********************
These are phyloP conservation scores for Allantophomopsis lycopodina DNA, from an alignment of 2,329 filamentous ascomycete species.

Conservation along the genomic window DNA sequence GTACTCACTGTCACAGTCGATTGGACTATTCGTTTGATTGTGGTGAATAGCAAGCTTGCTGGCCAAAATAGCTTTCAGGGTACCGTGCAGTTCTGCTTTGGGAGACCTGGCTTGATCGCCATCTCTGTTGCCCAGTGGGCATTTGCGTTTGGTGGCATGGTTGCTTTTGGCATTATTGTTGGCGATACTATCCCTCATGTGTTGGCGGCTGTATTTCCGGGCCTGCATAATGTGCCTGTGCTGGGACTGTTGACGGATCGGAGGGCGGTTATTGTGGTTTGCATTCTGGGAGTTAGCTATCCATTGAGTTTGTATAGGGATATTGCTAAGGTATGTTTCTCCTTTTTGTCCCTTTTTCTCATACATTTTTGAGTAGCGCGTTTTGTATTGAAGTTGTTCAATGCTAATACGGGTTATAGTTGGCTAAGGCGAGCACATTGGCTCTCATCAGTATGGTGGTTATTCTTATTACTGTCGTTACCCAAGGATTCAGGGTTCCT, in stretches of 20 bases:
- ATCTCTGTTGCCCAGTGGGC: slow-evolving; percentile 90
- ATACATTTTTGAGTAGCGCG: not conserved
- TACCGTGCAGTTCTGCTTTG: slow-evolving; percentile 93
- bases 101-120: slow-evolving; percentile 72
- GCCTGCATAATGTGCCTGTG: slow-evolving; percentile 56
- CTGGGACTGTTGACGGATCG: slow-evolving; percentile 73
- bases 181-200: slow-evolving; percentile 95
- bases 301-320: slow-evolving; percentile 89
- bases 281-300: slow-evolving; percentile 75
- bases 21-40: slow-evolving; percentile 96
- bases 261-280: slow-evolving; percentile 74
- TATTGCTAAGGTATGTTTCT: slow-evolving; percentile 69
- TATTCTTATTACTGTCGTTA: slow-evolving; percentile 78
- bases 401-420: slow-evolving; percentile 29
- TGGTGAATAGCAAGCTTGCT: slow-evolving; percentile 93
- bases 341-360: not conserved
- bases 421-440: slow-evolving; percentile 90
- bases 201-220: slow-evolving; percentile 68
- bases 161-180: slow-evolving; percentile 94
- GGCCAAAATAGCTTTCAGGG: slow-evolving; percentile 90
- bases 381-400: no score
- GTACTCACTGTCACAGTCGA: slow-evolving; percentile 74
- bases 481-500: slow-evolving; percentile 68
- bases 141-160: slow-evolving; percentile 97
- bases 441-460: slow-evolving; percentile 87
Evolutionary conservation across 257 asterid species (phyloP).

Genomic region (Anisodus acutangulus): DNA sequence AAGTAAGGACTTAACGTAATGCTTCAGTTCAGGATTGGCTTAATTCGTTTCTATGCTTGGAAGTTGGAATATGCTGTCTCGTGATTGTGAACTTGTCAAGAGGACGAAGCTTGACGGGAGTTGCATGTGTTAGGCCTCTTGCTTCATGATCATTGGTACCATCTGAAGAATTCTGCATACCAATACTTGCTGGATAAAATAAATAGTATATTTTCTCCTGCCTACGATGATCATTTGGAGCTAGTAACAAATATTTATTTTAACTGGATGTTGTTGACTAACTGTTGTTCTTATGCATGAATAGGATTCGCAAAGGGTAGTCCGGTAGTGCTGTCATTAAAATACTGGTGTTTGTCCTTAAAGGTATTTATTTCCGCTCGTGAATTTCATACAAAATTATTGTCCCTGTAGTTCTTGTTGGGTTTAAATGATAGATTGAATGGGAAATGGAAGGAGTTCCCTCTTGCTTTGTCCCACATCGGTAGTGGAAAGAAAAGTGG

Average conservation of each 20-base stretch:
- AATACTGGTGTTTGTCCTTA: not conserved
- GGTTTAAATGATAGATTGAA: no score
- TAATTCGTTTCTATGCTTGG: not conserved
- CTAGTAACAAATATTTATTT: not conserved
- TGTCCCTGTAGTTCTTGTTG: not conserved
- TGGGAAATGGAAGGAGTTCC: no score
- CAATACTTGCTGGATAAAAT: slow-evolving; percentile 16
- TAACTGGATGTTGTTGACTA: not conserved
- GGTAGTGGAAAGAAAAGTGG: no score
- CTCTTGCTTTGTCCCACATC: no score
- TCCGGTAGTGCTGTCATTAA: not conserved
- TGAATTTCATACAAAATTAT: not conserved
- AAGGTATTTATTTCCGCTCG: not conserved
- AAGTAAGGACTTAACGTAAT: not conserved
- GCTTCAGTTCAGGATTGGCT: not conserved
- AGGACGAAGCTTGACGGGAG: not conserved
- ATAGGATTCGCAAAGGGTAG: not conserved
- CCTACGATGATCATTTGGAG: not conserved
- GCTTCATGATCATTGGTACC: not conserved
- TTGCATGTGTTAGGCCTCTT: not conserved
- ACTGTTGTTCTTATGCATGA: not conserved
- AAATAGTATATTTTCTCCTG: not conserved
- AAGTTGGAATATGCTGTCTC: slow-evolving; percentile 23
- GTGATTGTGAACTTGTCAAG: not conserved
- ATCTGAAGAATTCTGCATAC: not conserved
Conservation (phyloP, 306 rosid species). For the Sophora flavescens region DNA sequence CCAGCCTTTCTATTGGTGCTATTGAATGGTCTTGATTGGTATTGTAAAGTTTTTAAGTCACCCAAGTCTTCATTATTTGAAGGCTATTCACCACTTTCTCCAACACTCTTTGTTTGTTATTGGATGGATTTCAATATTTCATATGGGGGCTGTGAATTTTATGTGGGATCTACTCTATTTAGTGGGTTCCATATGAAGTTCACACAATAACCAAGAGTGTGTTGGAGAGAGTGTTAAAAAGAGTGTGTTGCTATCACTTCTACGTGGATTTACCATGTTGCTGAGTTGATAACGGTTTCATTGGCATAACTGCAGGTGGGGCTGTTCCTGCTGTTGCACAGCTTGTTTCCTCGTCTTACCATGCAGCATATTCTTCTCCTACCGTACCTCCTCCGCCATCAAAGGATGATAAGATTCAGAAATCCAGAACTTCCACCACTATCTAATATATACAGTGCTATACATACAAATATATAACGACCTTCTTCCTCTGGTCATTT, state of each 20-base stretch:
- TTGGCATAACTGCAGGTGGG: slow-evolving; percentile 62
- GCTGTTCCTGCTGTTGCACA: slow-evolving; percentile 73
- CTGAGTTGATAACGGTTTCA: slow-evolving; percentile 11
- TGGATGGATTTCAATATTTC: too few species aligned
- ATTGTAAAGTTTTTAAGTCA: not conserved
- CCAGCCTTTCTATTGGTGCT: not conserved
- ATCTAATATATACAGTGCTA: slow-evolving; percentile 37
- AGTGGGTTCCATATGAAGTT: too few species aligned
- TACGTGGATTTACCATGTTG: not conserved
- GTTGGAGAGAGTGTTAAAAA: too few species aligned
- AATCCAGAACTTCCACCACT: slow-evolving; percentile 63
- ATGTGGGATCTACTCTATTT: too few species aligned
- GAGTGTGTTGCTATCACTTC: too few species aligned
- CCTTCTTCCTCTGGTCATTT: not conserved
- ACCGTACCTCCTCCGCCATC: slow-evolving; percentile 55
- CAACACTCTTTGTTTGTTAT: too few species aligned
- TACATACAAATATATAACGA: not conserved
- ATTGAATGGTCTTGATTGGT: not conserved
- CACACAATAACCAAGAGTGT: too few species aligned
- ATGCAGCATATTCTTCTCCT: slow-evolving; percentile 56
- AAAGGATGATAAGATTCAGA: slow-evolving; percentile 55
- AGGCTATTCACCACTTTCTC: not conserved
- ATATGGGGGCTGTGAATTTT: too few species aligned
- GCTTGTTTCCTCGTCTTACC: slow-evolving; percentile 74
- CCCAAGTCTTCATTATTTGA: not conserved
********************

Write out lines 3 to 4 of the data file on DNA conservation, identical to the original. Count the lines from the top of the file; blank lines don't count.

- ATCTCTGTTGCCCAGTGGGC: slow-evolving; percentile 90
- ATACATTTTTGAGTAGCGCG: not conserved